# Understanding the inverse in the definition $(\tilde{\Pi}_gf)(v)\equiv f(\Pi^{-1}_gv)$

I'm trying to understand the representation $$\tilde{\Pi}$$ induced from the fundamental representation $$\Pi$$, defined as $$(\tilde{\Pi}_gf)(v)\equiv f(\Pi^{-1}_gv)$$ for $$g\in G,\hspace{1mm}f\in\mathcal{C}(V),\hspace{1mm}v\in V$$, and $$\tilde{\Pi}_g\equiv\tilde{\Pi}(g)$$. Specifically, I'm trying to understand why it needs to be $$\Pi^{-1}_g$$ rather than $$\Pi_g$$. It seems like this would come out of requiring $$\tilde{\Pi}$$ to be a homomorphism, $$\tilde{\Pi}(g_1g_2)=\tilde{\Pi}(g_1)\tilde{\Pi}(g_2)$$, but that's the exact opposite of what I'm getting when I expand the two sides:

$$\text{LHS}:\hspace{2mm}(\tilde{\Pi}_{g_1g_2}f)(v)=f(\Pi_{g_1g_2}^{-1}v)=f((\Pi_{g_1}\Pi_{g_2})^{-1}v)=f(\Pi^{-1}_{g_2}\Pi^{-1}_{g_1}v)$$

$$\text{RHS}:\hspace{2mm}(\tilde{\Pi}_{g_1}\tilde{\Pi}_{g_2}f)(v)=\tilde{\Pi}_{g_1}f(\Pi^{-1}_{g_2}v)=f(\Pi^{-1}_{g_1}\Pi^{-1}_{g_2}v)$$

The fact that it's an inverse having $$(\Pi_{g_1}\Pi_{g_2})^{-1}=\Pi^{-1}_{g_2}\Pi^{-1}_{g_1}$$ is giving me opposite ordering, whereas $$(\tilde{\Pi}_gf)(v)\equiv f(\Pi_gv)$$ being the definition would give me agreement on the ordering. Where am I going wrong?

The presence of $$^{-1}$$ is only due to the fact that one wants $$\tilde{\Pi}_g\tilde{\Pi}_h = \tilde{\Pi}_{gh}\:,$$ and not $$\tilde{\Pi}_g\tilde{\Pi}_h = \tilde{\Pi}_{hg}\:.$$ This is wrong $$"\tilde{\Pi}_{g_1}f(\Pi^{-1}_{g_2}v)=f(\Pi^{-1}_{g_1}\Pi^{-1}_{g_2}v)"$$ The left hand side is the action of $$\tilde{\Pi}_{g_1}$$ on the function $$g(v) := f(\Pi^{-1}_{g_2}v)$$ so that $$\left(\tilde{\Pi}_{g_1}f\right)(\Pi^{-1}_{g_2}v)=f(\Pi^{-1}_{g_2}(\Pi^{-1}_{g_1}v))$$ The point is that you are using a confusing notation as this one $$"\tilde{\Pi}_{g_1}f(\Pi^{-1}_{g_2}v)=f(\Pi^{-1}_{g_1}\Pi^{-1}_{g_2}v)"$$ In summary, you have a group $$G$$ acting on the arguments $$x\in X$$ of your functions: if $$g\in G$$, $$x \mapsto gx$$ is well defined and preserves the group structure: $$(gg')x= g(g'(x))$$ and $$e(x)=x$$ where $$e\in G$$ is the neutral element, i.e., the action of $$G$$ on $$X$$ is a group representation.

This definition induces an action on the functions which, in turn is a representation of $$G$$ as well $$f \mapsto \pi_g(f)$$ defined in this way $$\left(\pi_g(f) \right)(x) := f(g^{-1}x) \quad \forall x \in X\tag{1}$$ With this definition you have to check that $$\pi_g\pi_h = \pi_{gh}\quad \forall g,h \in G\:.$$ Applying (1), you therefore have to check if $$\left(\pi_g(\pi_h f)\right)(x) = f((gh)^{-1}x)\quad \forall x \in X \quad \mbox{and} \quad \forall g,h \in G\:.$$ The left-hand side, again applying (1), reads $$\left(\pi_g s\right)(x)\quad \mbox{where}\quad s(x) := \left(\pi_hf\right)(x) = f(h^{-1}x)$$ so that $$\left(\pi_g s\right)(x) = s(g^{-1}x) = f(h^{-1}(g^{-1}x))= f((h^{-1}g^{-1})x)= f((gf)^{-1}x)\quad \forall x\in X$$ as wanted.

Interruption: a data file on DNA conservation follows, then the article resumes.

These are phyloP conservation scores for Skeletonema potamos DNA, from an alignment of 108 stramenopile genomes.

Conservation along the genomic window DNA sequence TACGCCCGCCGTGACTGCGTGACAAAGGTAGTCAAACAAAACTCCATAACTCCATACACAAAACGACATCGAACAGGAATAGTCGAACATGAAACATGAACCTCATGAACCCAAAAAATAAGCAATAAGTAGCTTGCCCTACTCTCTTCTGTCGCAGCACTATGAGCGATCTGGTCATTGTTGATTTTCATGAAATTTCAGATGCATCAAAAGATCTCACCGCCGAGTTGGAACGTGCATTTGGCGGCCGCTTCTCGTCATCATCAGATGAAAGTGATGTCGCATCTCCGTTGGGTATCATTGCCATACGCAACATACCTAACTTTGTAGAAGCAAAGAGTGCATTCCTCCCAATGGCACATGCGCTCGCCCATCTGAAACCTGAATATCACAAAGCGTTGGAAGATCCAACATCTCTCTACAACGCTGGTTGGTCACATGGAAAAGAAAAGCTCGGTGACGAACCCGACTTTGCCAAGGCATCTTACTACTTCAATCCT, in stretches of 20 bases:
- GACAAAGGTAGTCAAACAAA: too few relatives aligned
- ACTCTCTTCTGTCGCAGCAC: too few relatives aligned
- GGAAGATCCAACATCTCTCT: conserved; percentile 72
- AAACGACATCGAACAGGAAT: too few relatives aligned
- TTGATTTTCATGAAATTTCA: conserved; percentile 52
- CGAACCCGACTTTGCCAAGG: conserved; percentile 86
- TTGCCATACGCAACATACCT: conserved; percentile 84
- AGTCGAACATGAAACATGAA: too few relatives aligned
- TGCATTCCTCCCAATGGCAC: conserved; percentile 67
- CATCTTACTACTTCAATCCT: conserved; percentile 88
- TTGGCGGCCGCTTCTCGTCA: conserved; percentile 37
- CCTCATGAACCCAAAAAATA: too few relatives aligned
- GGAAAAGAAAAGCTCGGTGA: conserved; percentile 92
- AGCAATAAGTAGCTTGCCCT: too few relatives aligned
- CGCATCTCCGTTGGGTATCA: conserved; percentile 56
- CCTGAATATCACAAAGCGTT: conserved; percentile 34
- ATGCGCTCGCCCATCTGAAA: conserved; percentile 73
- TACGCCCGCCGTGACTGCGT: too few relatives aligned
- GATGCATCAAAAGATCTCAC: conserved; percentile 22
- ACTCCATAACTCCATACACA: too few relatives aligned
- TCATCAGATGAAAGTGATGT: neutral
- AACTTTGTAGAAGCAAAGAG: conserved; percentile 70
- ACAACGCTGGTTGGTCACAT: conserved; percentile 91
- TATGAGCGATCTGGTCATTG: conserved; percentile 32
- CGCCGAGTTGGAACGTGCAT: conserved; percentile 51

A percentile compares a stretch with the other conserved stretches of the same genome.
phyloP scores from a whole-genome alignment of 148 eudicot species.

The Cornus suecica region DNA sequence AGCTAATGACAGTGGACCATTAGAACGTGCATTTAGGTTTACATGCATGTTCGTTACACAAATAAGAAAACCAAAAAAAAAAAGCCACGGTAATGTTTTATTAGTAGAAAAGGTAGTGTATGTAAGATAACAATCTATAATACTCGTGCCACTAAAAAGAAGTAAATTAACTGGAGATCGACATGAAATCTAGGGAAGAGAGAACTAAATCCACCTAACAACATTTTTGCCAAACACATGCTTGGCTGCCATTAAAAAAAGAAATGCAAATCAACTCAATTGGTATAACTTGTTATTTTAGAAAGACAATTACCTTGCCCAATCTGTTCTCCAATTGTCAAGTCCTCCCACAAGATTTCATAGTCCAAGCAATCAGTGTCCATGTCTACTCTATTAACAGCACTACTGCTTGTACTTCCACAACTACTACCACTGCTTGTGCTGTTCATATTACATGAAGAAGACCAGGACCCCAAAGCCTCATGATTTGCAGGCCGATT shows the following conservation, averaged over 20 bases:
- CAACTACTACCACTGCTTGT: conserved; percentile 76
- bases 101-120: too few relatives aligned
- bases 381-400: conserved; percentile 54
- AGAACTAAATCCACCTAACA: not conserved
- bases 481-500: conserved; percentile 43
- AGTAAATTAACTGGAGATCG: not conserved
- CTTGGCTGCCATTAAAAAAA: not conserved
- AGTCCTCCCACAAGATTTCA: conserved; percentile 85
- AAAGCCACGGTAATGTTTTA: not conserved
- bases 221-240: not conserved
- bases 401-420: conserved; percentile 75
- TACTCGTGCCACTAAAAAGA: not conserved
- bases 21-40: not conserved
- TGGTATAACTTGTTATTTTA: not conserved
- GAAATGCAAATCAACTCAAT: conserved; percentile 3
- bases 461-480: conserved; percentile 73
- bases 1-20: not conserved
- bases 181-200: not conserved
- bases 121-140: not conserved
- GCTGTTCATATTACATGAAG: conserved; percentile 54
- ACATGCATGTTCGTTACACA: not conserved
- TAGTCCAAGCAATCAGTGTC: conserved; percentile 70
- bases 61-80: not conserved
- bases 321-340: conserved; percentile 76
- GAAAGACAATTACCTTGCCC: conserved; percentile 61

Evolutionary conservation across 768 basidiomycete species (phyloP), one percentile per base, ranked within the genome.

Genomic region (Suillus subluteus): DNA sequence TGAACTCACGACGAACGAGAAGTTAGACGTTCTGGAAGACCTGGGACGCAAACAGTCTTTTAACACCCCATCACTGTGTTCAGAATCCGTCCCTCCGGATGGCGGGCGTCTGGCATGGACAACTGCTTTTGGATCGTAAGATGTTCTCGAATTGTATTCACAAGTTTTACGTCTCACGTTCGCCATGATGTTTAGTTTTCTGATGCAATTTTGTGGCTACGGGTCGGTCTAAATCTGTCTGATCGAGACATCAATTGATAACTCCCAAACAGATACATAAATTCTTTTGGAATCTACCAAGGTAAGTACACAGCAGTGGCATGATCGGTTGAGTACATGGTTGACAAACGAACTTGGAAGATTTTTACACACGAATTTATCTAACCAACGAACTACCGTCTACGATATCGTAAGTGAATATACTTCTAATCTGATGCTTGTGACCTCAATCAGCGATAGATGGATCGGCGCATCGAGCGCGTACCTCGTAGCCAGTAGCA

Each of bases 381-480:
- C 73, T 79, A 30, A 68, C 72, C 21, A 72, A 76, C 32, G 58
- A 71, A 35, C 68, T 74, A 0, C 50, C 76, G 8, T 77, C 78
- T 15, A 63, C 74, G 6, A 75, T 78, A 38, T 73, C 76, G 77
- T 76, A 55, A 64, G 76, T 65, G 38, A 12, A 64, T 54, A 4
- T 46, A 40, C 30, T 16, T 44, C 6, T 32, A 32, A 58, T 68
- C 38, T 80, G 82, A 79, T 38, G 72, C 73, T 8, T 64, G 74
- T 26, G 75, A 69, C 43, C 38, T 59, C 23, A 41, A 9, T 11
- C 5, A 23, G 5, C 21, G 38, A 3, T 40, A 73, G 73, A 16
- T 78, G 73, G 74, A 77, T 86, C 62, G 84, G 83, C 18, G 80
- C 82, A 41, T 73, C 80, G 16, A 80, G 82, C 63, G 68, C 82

• Kind of confused. If we call the transformed vector $w\equiv\Pi^{-1}_{g_2}v$ and have no knowledge that it is the result of a transformation, then the definition would lead us to $\tilde{\Pi}_{g_1}f(w)=f(\Pi^{-1}_{g_1}w)$. How is it pre-acting on the $v$ before the $\Pi^{-1}_{g_2}$ has already been shifted inside, solely based on us knowing this first transformation has already happened?
– dsm
Feb 10, 2020 at 13:25
• You are using bad notations. This is the source of the confusion. Feb 10, 2020 at 13:31
• this $\tilde{\Pi}_{g_1}f(\Pi^{-1}_{g_2}v)$ is very ambiguous. Feb 10, 2020 at 13:33
• If the notation is bad I apologize, just using the notation from my text (this is my first foray into representation theory). My above comment is still my confusion for your answer. So, if I'm understanding you right, this definition of $\tilde{\Pi}$ acting on elements of $\mathcal{C}(V)$ requires any consecutive transformation to first act on the original element $v\in V$. Just seems like we have to have knowledge about the history of $v$ to know that it didn't first come from a different transformation $\tilde{\Pi}_{g^*}$. Hopefully I'm making sense.
– dsm
Feb 10, 2020 at 13:42
• I extended my answer, please have a look at it... Feb 10, 2020 at 13:52

The inverse is needed to get a homomorphism,

let $$\tilde f(x)= f((\pi(g_1)^{-1} x).$$ Then $$\pi(g_2) (\pi(g_1) f(x))\\ = \pi(g_2) f(\pi(g_1)^{-1} x)\\ = \pi(g_2) \tilde f(x)\\ = \tilde f(\pi(g_2)^{-1} x) \\ = f(\pi(g_1)^{-1}( \pi(g_2)^{-1}x))\\ =f(\pi(g_1)^{-1} \pi(g_2)^{-1}x)\\ = f((\pi(g_2)\pi(g_1))^{-1} x)\\ = (\pi(g_2)\pi(g_1))f(x)$$ So one needs the inverse to get the product in the right order.